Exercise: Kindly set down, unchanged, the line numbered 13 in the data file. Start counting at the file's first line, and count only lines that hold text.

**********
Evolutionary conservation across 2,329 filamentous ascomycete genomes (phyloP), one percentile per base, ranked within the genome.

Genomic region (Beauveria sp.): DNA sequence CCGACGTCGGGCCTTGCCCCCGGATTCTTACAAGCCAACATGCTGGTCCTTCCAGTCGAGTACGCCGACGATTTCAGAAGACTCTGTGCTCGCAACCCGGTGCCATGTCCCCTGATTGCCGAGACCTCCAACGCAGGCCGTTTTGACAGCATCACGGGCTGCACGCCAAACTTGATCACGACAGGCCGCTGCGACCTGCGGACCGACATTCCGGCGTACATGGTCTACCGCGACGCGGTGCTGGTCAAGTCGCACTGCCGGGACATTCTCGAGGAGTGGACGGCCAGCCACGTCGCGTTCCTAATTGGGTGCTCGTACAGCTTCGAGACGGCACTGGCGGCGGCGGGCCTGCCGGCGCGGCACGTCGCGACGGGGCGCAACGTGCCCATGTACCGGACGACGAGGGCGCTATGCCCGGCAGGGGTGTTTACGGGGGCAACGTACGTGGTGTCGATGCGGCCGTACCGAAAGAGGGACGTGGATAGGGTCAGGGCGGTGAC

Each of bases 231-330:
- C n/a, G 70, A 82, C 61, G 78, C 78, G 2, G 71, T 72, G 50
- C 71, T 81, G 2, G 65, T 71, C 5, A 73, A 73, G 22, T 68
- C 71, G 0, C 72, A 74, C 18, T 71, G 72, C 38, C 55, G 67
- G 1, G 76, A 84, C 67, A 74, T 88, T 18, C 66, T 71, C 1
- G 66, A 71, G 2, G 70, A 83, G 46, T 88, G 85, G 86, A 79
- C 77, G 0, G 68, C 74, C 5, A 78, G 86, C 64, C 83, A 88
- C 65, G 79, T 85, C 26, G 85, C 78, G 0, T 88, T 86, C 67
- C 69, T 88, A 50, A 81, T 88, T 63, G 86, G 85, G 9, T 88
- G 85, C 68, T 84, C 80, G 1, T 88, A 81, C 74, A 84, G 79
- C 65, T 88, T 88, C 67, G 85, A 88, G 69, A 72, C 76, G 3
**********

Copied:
- C 65, T 88, T 88, C 67, G 85, A 88, G 69, A 72, C 76, G 3